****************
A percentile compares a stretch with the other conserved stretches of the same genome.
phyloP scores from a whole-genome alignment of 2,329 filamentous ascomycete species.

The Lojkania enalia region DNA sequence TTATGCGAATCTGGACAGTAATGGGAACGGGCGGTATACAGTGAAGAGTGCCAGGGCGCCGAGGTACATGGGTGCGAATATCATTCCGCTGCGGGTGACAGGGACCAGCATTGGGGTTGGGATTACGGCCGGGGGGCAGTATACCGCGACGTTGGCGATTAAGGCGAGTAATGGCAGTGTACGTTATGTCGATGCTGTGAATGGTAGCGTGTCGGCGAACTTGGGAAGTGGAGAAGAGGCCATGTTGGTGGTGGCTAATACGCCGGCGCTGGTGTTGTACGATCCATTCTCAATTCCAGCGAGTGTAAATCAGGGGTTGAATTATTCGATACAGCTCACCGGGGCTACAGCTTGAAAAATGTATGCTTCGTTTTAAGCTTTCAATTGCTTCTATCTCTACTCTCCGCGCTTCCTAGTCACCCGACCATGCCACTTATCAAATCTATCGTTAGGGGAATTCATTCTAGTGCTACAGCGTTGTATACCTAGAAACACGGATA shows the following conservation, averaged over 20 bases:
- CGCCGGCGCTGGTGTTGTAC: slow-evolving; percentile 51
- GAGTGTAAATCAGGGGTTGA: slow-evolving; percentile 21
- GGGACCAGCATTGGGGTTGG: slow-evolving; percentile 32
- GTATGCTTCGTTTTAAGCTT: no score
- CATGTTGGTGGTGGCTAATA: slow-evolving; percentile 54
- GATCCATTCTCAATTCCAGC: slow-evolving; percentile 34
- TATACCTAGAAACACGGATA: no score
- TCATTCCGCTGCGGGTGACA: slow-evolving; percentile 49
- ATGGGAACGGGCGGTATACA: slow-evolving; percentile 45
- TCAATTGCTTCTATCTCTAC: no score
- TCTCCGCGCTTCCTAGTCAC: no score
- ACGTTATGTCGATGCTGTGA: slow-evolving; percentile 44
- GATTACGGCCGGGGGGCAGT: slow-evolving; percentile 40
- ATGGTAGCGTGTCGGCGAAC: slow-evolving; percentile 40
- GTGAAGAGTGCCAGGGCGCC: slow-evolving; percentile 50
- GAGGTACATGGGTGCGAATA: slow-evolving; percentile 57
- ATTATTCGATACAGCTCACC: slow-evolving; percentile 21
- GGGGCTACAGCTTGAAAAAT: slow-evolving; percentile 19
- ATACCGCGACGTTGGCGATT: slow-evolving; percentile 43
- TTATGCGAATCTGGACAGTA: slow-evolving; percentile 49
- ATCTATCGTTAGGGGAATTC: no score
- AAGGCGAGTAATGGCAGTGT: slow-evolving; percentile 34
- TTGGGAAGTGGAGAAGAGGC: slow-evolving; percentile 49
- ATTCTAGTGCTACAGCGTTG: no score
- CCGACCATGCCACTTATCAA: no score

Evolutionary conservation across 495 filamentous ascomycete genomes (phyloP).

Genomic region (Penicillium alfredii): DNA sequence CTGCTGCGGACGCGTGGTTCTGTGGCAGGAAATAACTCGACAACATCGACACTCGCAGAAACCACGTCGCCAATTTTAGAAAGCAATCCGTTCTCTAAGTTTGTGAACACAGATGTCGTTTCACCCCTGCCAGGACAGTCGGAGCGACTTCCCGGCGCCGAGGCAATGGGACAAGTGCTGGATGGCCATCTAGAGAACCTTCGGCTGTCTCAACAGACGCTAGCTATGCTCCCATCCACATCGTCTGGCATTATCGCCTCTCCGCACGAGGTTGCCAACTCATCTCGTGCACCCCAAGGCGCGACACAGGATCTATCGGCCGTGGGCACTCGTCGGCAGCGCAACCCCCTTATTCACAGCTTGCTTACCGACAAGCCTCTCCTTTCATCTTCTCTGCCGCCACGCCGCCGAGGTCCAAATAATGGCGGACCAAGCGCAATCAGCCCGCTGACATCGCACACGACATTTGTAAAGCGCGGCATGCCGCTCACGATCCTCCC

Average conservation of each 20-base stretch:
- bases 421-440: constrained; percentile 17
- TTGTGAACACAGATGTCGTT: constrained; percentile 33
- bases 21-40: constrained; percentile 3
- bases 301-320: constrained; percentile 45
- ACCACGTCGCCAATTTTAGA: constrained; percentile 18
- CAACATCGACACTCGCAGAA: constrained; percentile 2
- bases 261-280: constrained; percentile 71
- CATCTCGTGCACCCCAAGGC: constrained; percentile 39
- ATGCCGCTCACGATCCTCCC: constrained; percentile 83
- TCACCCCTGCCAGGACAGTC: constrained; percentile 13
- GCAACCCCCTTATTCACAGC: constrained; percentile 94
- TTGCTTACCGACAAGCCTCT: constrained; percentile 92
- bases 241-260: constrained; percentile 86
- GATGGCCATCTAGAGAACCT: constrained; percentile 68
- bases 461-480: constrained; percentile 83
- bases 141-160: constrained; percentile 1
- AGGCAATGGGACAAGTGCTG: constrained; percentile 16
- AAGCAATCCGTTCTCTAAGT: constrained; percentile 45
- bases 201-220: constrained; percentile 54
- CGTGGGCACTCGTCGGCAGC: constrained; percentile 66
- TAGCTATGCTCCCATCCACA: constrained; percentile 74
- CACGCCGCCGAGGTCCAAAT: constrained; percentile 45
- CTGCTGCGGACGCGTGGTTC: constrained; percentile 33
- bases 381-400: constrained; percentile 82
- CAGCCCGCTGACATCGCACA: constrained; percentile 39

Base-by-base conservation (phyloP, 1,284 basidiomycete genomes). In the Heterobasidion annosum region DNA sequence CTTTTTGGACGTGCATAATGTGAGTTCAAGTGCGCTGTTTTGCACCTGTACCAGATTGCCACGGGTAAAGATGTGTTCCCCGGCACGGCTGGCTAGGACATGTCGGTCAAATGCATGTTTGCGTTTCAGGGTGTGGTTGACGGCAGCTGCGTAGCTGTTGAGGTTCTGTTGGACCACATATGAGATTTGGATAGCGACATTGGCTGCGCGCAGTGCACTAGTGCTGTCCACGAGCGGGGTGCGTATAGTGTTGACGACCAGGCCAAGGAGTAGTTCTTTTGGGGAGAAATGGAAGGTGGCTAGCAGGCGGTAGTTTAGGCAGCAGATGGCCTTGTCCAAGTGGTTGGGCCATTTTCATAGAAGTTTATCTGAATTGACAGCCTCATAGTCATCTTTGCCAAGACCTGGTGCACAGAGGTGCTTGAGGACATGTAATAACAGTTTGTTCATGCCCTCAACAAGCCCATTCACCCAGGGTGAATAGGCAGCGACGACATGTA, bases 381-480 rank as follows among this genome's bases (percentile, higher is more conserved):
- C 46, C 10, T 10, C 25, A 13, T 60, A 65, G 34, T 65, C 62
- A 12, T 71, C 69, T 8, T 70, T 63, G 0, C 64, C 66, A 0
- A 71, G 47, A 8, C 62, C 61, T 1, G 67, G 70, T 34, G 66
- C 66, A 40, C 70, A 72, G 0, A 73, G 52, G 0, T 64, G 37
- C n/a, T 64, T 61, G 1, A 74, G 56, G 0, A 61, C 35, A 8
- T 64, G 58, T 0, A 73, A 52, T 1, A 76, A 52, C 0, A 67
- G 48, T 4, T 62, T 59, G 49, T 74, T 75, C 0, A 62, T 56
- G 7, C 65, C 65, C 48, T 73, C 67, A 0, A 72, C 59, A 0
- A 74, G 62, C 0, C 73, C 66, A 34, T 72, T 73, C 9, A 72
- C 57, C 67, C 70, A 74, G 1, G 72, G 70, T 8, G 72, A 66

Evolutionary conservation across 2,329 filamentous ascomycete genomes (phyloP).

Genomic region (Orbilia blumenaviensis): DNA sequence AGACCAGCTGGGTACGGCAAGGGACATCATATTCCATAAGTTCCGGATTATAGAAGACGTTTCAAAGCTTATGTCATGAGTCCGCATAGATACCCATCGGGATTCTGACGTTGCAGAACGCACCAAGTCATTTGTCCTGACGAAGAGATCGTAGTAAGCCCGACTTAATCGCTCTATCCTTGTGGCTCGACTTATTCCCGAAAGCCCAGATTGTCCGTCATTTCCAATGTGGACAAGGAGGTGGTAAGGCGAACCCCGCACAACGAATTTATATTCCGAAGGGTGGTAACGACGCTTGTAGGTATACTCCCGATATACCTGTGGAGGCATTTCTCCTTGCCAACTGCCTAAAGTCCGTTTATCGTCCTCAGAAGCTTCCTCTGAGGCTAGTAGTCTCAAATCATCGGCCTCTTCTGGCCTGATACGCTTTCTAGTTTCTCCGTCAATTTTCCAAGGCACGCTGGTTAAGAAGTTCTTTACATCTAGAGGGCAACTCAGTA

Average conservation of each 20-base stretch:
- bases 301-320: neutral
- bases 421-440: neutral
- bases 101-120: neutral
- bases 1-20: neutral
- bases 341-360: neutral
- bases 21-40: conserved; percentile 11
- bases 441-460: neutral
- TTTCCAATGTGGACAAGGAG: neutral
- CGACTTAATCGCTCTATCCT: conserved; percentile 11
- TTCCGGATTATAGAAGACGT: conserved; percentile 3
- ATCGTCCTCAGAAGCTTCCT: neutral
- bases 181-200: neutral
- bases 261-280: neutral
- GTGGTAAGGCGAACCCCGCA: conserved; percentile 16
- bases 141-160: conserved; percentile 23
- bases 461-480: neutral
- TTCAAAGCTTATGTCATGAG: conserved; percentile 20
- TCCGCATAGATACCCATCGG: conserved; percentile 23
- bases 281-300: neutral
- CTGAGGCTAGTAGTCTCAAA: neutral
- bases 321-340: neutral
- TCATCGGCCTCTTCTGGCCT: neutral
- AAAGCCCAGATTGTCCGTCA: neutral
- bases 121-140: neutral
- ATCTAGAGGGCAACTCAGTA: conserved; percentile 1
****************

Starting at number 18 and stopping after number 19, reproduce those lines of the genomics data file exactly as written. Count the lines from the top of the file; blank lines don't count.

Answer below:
- GTGAAGAGTGCCAGGGCGCC: slow-evolving; percentile 50
- GAGGTACATGGGTGCGAATA: slow-evolving; percentile 57